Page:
Referencing the message he received from coach Brad Larsen before the season, Gaudreau said, “He said to me, ‘I want you to do exactly the same thing that you did in Calgary, be the same player. Remember, you are just a player. You can’t carry a team alone.'”

IT WAS NOT UNTIL Three or four weeks ago, Gaudreau said he finally felt settled in Columbus. He described the move as “hectic”. Then, in October, he and his wife Meredith welcomed their first child, a daughter named Noa.

He’s already feeling the lifestyle changes of fatherhood. Less time for hunting, one of his favorite pastimes to take his mind off the ice rink. Less time playing video games with friends. And a lot less sleep.

Everything was made easier by moving east – the deciding factor in his decision. Travel in the Eastern Conference was significantly less stressful. “Air travel is much shorter. And apart from the trip to Finland, I think I only spent 5-6 nights in a hotel,” he said. “So it’s a lot more time at home and less time on the road. And we’re close to family now too. My parents can now come out to a random Sunday night game, which wasn’t possible before.”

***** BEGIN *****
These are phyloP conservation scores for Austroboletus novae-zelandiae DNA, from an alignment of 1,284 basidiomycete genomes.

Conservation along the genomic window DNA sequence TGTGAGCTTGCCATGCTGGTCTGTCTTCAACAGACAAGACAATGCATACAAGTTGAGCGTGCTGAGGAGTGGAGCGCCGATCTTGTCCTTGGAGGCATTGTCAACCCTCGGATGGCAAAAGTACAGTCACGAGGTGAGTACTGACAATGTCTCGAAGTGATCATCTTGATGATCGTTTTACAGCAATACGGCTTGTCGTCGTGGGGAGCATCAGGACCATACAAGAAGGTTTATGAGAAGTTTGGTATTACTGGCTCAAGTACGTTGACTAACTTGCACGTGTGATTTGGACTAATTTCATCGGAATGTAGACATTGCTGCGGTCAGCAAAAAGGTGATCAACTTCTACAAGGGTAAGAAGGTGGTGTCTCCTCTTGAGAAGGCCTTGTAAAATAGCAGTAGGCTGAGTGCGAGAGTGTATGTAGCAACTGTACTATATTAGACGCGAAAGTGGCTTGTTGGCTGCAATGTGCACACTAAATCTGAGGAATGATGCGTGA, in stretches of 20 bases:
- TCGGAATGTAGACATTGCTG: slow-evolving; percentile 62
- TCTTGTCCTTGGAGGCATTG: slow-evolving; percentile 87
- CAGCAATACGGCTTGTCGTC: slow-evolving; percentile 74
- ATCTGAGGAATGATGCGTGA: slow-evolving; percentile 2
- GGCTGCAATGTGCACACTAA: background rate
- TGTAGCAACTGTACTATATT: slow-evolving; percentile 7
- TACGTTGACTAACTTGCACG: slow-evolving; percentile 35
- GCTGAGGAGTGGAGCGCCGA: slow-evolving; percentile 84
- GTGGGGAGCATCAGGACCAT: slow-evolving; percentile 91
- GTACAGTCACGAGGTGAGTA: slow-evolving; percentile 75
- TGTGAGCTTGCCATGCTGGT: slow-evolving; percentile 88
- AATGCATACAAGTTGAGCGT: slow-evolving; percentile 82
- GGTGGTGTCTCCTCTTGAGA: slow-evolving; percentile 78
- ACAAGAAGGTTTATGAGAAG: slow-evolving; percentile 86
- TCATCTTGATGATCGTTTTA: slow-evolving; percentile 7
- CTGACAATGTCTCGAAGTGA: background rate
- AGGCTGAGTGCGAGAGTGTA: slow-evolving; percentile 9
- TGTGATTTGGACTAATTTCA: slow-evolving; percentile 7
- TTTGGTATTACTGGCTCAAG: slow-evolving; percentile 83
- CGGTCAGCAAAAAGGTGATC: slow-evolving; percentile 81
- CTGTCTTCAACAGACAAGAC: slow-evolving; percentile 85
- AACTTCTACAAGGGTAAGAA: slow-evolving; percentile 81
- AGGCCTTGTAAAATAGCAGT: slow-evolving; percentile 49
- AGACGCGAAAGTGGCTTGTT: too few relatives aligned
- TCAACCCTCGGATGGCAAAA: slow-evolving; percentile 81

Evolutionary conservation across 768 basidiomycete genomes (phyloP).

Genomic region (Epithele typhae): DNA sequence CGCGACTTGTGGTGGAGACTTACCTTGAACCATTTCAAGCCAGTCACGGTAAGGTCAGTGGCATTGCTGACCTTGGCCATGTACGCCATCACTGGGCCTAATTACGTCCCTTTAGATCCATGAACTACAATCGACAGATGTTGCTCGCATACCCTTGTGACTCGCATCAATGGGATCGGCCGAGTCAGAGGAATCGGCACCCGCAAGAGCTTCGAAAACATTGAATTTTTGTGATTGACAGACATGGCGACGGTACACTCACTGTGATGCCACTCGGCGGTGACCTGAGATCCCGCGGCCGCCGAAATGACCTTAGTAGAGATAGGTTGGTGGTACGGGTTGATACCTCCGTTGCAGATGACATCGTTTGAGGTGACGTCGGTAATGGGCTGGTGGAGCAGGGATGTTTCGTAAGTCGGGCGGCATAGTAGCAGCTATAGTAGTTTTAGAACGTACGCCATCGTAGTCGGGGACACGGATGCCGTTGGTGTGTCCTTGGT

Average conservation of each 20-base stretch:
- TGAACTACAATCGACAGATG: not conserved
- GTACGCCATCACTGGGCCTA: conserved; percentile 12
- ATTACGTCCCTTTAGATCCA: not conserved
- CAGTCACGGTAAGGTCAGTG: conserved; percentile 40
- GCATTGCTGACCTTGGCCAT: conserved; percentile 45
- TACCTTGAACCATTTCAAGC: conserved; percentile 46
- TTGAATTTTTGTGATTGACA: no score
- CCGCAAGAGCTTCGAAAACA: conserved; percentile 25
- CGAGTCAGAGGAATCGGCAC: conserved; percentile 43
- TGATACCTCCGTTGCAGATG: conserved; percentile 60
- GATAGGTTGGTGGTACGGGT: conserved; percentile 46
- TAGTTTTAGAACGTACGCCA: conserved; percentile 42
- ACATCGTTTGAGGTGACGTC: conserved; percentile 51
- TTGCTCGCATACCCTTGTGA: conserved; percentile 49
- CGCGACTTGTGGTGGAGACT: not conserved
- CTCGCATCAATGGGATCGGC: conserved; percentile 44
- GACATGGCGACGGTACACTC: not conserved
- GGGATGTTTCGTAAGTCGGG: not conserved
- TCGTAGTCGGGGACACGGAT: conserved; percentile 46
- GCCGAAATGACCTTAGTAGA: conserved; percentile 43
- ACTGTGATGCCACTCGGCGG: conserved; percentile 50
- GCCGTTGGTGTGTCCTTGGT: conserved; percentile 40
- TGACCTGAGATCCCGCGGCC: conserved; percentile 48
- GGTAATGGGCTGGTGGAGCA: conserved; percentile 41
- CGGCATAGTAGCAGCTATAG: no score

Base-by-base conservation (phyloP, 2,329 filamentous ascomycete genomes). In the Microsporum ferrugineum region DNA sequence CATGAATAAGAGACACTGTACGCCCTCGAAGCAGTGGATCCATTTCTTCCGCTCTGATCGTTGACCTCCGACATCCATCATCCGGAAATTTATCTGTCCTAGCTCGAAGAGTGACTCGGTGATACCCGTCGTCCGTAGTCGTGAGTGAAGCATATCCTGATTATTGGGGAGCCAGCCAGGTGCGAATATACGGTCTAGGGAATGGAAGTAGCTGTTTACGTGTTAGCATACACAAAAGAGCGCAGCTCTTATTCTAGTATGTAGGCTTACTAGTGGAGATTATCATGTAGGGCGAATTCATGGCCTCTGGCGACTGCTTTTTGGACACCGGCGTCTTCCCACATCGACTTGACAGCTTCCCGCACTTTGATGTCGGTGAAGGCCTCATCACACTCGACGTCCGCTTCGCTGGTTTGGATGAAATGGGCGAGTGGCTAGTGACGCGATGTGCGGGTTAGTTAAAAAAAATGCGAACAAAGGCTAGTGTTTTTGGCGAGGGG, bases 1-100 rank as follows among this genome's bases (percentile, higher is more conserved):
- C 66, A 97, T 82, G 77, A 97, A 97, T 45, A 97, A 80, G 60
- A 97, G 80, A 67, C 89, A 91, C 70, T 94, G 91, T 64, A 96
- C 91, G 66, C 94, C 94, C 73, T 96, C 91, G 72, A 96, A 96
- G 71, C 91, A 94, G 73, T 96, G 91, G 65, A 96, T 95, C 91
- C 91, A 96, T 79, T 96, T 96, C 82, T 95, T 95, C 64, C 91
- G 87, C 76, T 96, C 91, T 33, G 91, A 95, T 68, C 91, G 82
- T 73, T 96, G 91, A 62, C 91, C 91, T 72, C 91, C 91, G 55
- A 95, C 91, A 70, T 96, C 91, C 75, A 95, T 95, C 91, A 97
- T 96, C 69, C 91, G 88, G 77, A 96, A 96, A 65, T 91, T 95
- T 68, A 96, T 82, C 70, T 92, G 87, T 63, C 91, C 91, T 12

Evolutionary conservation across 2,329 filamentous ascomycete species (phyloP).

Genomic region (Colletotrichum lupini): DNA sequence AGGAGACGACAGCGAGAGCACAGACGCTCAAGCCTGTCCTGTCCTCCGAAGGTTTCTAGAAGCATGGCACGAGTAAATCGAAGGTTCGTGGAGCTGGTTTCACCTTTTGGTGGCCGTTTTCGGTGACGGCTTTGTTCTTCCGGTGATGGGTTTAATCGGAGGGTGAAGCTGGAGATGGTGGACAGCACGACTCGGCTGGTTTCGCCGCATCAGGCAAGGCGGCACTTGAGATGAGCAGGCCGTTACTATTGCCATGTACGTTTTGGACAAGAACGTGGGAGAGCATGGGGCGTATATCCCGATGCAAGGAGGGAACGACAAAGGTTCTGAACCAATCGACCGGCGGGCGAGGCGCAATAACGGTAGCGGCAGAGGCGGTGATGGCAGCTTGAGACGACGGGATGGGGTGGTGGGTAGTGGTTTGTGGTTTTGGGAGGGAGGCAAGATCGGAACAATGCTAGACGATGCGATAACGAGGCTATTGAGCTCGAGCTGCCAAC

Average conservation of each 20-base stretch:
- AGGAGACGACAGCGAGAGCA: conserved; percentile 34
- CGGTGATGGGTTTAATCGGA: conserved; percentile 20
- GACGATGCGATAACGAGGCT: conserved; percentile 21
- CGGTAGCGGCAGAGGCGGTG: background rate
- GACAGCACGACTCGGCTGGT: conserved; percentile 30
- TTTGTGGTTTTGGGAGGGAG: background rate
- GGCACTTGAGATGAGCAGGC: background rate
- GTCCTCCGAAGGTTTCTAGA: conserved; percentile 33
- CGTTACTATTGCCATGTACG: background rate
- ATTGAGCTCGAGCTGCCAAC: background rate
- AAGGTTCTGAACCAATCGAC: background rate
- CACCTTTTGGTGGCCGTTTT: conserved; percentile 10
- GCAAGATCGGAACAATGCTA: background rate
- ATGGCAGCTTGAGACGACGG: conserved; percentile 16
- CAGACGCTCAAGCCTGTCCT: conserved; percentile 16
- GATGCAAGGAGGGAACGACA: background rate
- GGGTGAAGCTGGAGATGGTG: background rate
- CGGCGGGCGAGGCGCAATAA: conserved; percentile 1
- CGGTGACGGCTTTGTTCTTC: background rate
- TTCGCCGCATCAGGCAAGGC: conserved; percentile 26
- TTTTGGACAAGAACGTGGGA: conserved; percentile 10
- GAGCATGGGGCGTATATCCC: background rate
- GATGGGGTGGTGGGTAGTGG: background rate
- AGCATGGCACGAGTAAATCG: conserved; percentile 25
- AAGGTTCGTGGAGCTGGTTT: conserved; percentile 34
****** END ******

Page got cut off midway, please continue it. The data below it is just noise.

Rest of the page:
Gaudreau says he’s less recognized in Columbus than Calgary, but the interactions feel more meaningful.

“People come up to me and say, ‘Thank you for choosing Columbus, thank you for believing in us, it means so much to us,'” Gaudreau said. “And that means a lot to me.”

Because the search for his new home was not easy.

“Honestly, if I had to do free agency again, I don’t know if I would have done it,” he said. “The fanbase in the city you’re in wants you back, it’s hard on you too. It was a pretty tough two to three months there.”

He knows people will always talk, but there was one narrative that didn’t go over well.

“People thought I was trying to chase money, but that’s the furthest thing from the truth,” he said. “It was about what’s best for me and my family and my wife and her family. I love the city here in Columbus, I love the team here, I’m really happy to be here. Even if it wasn’t the start we wanted, I wouldn’t change my decision for the world.”